WHAT IS AN ANKLE FRACTURE LIKE?
Julie was just getting into shape and she had lost 10 lbs. Only 10 more to go. She had just passed her 42nd birthday and had resolved to finally loss those pounds that had accumulated over the years. Now the kids were finally old enough that she could get away for thirty minutes to walk the dog and maybe get into good enough condition to run consistently without loosing her breath. It was going great and then it happened. Looking back, it was so dumb. All she did was look away for a minute and then “wham”, she turned right over the edge of the concrete sidewalk and her rolled over. Thank god that it was right in front of her best friend, Tracy’s, house. She couldn’t put an ounce of weight on it without pain searing the outside of her ankle.
The ankle joint is out of position due to the fracture of the fibula and tearing of the deltoid (tibia/medial malleolus to talus) ligament. This will not work properly if allowed to heal like this.
Now, back at home, her ankle was turning colors and the portion on the outside looked like it was pregnant with a softball. She could feel her pulse in her ankle and the pain was getting worse. She knew that she had to go to the emergency room, but she couldn’t help but think about how it was going to rearrange your life. The plans and goals that she had made were going to have to be put on the shelf for a while. She thought about how difficult it was going to be to drive, to get to the grocery store and cook, and to get to work… Work! What was she going to do about work. Her boss in the dental office depended upon her; she was the head hygienist. How was she going to ensure that everything runs smoothly? This was going to be rougher than she thought.
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WHAT IS THE ANKLE?
The ankle allows the foot to rotate on the shin. It rotates to allow you to point your toes so that you can come up on your tip toes or to rock back on your heels. It’s movement allows you to push and to accelerate your step so that you can run and so that your step is smooth and fluid. It is composed of three bones, the fibula, which is the small bone on the outside of your foot, the tibia or the shin bone, and the talus, which is the bone within the foot that the tibia and fibula surround. It is a hinged joint.
The structures that stabilize the ankle and bind it together are the ligaments. There are ligaments on both the inside and outside portions of the ankle joint. The outside ligaments attach to the fibula and are called the anterior talofibular ligament, the posterior talofibular ligament, and the calcaneofibular ligament. The ligament on the inside of the ankle is called the deltoid ligament and attaches to the end of the tibia or medial malleolus in a fan shape. There is one more important ligament, the syndesmodic ligaments which bind the tibia and fibula together.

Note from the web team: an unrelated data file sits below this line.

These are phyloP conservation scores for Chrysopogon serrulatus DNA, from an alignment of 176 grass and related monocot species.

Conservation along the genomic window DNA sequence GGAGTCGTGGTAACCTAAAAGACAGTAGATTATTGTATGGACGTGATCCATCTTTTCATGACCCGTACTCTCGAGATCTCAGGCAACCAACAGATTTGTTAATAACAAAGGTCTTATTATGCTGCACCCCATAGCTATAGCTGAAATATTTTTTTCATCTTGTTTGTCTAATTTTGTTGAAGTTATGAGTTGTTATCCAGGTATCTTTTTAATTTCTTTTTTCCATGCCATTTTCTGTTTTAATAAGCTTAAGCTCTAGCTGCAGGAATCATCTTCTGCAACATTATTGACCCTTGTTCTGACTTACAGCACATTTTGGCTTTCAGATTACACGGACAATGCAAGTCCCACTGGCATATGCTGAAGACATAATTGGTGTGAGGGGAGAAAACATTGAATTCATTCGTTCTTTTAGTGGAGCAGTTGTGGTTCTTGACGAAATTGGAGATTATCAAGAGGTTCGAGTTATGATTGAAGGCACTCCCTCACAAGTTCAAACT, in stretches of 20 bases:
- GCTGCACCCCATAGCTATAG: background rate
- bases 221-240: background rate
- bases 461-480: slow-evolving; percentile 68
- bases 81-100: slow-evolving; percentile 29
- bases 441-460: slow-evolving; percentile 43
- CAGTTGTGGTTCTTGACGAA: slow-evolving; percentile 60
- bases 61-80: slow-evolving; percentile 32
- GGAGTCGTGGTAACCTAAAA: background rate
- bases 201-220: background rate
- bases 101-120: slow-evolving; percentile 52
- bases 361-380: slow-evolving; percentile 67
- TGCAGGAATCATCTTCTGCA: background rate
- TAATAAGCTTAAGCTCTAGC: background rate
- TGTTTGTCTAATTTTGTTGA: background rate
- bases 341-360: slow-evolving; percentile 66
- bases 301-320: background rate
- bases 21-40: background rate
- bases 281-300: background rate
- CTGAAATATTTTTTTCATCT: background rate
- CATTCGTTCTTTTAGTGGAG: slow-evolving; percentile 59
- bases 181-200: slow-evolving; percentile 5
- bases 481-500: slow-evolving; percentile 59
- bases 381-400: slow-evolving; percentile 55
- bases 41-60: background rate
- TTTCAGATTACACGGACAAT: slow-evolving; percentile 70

The surfaces of the tibia, fibula, and talus that move against one another are covered with joint cartilage. Joint cartilage is a very fragile and complicated tissue. It is at the same time very smooth, so that the surfaces can rub against one another with very little friction, and able to absorb stresses, like the pressure and impact of your full body weight when running. The joint surfaces fit together like a hand in a glove. Unfortunately, if this is disturbed, it can go on to irreparable damage.
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WHAT IS AN ANKLE FRACTURE?
An ankle fracture is an injury of the malleolus or sides of the joint. Usually joint injuries that involve the weight bearing portion of the ankle are called pilon fractures and usually the outcome of these fractures is worse than ankle fractures. Fractures of the talus are also considerably more complicated than ankle fractures.
This ankle fracture is unstable because the ligament on the inside of the ankle no longer function due to the fracture of the tibia (left) and the ligaments that bind the tibia to the fibula are torn.
An ankle fracture however is much more than an injury to the bone. In order to fracture the ankle, you also have to injure the ligaments and joint capsule that surround the ankle joint. If you were able to take a picture or x-ray of the ankle at the moment of the injury, the ankle joint would most likely be nearly completely dislocated, the joint would be completely pulled apart. Sometimes other structures such as nerves, tendons, and the joint surfaces themselves are also injured at the time of the ankle fracture. It is possible, even likely, to have numbness, tendinitis, and joint bruises or bone contusions at the same time of the ankle fracture.